After military aircraft from the U.S., Japan, and South Korea ventured into China’s newly proclaimed East China Sea air defense identification zone, the Chinese Foreign Ministry softened, declaring: “The identification zone is not equal to the airspace,” and that all normal flights from any country will not be restricted. In the short term, this has averted a potential war in the South China Sea.
Soon after that incident, attention shifted to the South China Sea. Four aircraft carriers from three countries passed through the South China Sea within a week. China’s Liaoning aircraft carrier conducted a long-distance exercise for the first time, while two US aircraft carriers, the USS Nimitz and the USS George Washington, as well as the Japanese helicopter carrier JDS Ise, all appeared in nearby waters.
Experts believe that tension over control of the South China Sea is intensifying. Events like these are rare during peacetime.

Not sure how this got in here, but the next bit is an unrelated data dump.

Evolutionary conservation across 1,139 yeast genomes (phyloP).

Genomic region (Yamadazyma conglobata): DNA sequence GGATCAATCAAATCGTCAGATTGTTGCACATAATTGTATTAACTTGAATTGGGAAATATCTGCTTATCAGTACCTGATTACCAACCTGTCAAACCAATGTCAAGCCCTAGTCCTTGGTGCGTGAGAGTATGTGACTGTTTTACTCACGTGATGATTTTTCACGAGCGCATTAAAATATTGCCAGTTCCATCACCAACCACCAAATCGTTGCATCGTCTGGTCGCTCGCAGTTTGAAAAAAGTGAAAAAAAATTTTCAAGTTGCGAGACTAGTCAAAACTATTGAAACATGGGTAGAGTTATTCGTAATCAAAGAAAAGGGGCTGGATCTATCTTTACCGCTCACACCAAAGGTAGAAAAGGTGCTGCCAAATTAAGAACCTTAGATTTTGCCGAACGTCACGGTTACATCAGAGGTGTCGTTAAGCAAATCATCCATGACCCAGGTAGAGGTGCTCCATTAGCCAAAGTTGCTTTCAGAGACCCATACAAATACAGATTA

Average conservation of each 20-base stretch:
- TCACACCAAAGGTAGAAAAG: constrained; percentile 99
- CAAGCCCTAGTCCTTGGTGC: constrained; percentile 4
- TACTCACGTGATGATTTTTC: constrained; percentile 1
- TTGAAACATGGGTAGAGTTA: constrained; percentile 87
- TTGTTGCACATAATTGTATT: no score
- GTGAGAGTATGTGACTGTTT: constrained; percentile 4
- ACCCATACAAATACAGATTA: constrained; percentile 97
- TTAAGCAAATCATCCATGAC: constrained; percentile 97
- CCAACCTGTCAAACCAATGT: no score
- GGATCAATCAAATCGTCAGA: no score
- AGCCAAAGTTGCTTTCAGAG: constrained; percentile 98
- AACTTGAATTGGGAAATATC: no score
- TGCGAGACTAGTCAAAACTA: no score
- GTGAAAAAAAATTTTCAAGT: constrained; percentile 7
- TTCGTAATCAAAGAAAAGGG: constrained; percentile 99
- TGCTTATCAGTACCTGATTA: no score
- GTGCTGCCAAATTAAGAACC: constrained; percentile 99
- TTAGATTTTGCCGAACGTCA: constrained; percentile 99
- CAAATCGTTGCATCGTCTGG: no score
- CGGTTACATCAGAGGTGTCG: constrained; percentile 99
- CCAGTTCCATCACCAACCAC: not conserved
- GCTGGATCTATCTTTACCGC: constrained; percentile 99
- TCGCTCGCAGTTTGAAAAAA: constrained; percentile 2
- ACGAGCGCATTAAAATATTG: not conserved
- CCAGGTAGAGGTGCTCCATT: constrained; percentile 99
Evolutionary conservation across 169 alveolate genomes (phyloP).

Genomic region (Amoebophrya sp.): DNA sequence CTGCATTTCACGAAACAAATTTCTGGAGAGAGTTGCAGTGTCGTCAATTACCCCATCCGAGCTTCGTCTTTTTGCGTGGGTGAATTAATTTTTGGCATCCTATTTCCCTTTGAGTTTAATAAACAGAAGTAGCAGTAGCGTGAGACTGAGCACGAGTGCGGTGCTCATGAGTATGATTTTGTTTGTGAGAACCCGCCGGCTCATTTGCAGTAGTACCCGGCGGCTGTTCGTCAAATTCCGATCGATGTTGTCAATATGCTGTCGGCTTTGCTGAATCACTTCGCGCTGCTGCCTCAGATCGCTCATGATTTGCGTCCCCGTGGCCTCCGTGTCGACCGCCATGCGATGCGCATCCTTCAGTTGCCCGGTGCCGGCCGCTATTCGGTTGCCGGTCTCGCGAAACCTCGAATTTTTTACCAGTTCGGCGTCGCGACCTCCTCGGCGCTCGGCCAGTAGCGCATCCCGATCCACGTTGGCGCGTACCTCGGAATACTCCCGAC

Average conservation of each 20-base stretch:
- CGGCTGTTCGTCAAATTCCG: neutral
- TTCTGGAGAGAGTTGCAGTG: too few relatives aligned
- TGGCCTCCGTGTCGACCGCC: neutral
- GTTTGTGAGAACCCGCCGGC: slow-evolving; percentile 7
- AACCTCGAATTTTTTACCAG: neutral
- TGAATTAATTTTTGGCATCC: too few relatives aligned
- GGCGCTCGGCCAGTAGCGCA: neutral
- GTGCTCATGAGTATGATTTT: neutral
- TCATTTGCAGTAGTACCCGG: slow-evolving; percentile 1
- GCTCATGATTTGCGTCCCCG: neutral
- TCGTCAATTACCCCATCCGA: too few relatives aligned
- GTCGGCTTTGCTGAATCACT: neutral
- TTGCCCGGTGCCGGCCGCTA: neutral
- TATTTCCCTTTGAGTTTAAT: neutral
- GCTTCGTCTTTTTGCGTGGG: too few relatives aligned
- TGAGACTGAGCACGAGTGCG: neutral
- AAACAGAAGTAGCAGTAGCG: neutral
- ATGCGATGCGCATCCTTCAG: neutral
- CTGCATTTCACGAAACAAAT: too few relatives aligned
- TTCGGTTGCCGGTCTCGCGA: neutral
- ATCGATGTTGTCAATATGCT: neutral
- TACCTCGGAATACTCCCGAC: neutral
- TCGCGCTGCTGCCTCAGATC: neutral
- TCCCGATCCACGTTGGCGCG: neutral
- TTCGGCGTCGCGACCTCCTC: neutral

Meanwhile, less than two weeks after the completion of the Bohai Bay Landing Maneuver, in which over 5000 officers participated, the Chinese People’s Liberation Army (PLA) announced another blockade of the Bohai Strait, as well as large areas in the northern Yellow Sea. They are reported to be holding an 8-day military exercise.
The Chinese military expansion was noticed by neighboring countries, which are also actively preparing themselves. Japan’s Self-Defense Force will establish a new flight alert base in Okinawa next year and deploy the E-2C early warning aircraft system, specifically targeting the East China Sea area.
In 2015, they plan to introduce a highly advanced radar system, and the E-737 aerial refueling station, which will greatly improve monitoring and control over the disputed Diaoyu Islands waters.
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